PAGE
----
The U.S. added 252,000 jobs in December—the 11th-straight month that payrolls have increased by more than 200,000. Unemployment fell to 5.6 percent and revisions to October and November showed that the economy created 50,000 more jobs in those months than previously reported. For all of 2014, employers added 2.95 million jobs, the most in a single year since that figure surpassed 3 million in 1999.
Despite those promising numbers, many were dismayed to see that the wage gains the U.S. registered in November hadn’t kept up in December, when average hourly earnings ticked down 0.2 percent. Economists look at wage growth as a mark of whether the labor market is getting “tight,” or competitive enough for employers that workers can negotiate for higher salaries. While increased pay probably seems like a good thing, some economists worry that too many raises too quickly could be problematic. For starters, worker bargaining could lead to dangerous inflation. An uptick in wages could also indicate that the labor pool has essentially shrunk to exclude the millions of long-term unemployed, indicating that they won’t ever get hired again.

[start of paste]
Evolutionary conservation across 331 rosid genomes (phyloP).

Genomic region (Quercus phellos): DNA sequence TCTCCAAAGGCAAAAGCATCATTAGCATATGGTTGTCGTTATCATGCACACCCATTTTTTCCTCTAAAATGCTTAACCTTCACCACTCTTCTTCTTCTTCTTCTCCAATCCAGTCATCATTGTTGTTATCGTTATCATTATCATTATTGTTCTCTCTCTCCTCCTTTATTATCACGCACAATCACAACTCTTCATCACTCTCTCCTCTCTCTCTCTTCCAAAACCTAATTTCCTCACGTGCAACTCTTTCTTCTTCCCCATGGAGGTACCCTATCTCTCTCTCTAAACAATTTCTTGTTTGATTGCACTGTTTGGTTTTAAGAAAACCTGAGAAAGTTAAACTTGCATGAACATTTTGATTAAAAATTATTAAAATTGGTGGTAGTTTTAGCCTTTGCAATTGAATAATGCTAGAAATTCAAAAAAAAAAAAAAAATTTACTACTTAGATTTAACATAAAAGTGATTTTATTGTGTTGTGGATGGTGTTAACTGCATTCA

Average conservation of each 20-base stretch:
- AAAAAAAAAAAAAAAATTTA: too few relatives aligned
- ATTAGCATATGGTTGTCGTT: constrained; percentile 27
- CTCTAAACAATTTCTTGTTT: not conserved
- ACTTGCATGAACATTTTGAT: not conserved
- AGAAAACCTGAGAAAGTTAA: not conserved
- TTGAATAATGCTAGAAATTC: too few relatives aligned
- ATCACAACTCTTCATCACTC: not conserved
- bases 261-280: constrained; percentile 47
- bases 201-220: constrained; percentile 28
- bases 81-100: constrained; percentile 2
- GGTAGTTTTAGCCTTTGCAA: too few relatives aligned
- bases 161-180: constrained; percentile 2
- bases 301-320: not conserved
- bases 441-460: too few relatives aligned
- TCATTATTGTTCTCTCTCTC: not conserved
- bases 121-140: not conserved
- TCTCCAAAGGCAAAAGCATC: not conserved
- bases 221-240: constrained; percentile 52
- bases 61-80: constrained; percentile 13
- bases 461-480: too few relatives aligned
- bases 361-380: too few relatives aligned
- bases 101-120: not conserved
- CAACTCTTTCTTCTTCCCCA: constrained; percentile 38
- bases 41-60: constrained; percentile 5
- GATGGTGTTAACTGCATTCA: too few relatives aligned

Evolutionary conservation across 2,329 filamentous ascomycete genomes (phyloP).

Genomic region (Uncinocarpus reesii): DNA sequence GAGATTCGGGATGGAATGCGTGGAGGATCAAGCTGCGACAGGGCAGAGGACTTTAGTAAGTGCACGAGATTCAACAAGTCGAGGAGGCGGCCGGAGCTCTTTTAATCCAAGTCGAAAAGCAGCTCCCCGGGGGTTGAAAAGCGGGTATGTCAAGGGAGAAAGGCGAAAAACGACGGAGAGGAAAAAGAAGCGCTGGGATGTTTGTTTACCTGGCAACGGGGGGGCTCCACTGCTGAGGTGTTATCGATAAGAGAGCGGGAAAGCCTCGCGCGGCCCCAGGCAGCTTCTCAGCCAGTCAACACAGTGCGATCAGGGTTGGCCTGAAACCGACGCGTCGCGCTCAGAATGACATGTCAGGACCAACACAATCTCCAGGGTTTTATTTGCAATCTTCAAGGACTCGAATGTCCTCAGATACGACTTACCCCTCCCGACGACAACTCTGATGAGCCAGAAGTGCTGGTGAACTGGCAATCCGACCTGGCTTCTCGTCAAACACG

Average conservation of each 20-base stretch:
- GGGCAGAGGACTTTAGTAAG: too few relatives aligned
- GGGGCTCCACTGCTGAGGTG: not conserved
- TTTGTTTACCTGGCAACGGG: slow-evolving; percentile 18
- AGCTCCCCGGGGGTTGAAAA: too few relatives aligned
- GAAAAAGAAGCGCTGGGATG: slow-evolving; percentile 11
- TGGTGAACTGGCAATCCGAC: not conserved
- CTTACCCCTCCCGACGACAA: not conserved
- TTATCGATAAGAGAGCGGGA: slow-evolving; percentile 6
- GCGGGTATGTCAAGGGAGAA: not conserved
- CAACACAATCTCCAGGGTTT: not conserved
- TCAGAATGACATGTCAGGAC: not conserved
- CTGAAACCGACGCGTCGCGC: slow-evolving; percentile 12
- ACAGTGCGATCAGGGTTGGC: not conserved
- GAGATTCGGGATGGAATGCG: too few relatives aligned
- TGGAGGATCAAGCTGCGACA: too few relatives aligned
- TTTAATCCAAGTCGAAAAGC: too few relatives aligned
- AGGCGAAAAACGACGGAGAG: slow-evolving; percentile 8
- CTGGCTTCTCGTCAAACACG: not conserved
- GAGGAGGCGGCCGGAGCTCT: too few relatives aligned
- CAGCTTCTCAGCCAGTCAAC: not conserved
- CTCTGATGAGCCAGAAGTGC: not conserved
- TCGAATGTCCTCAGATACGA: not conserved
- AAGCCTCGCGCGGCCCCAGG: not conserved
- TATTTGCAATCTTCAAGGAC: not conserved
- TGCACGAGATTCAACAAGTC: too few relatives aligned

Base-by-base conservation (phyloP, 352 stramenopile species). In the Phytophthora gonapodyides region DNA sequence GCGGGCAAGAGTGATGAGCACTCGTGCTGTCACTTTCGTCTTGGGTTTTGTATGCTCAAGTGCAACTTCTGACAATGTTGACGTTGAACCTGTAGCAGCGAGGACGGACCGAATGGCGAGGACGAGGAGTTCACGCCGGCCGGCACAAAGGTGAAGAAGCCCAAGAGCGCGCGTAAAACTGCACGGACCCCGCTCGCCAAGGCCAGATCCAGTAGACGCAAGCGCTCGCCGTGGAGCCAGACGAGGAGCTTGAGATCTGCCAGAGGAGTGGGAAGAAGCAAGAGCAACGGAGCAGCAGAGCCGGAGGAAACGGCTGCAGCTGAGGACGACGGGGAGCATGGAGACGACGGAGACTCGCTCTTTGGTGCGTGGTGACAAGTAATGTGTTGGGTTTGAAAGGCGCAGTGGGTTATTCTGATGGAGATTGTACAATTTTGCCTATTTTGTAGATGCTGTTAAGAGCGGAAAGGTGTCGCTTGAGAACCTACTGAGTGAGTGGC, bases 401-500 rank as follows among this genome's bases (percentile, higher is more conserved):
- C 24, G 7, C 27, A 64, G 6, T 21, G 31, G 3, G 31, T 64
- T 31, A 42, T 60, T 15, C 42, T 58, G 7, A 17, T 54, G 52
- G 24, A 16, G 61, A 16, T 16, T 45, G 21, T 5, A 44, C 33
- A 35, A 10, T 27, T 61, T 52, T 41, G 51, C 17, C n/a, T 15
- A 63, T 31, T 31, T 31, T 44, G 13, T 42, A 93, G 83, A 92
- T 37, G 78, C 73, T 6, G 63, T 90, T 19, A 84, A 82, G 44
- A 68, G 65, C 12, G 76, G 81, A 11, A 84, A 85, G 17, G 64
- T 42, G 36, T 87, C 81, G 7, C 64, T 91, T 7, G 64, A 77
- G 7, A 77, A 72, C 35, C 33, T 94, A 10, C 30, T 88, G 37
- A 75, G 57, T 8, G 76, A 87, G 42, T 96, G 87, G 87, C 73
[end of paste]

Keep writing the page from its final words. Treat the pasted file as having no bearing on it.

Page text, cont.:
And so actually, the downturn in hourly earnings that some are bemoaning is what’s causing others to declare this latest jobs report amazing—because especially at the lower end of the income ladder, putting people back to work is much more important than a bit of wage growth. The fate of the long-term unemployed is still an open question, with their numbers essentially unchanged at 2.8 million in December. But as economist Justin Wolfers explained on Twitter, “Point is the data show we can get millions of people back to work without generating wage inflation. This is worth celebrating.”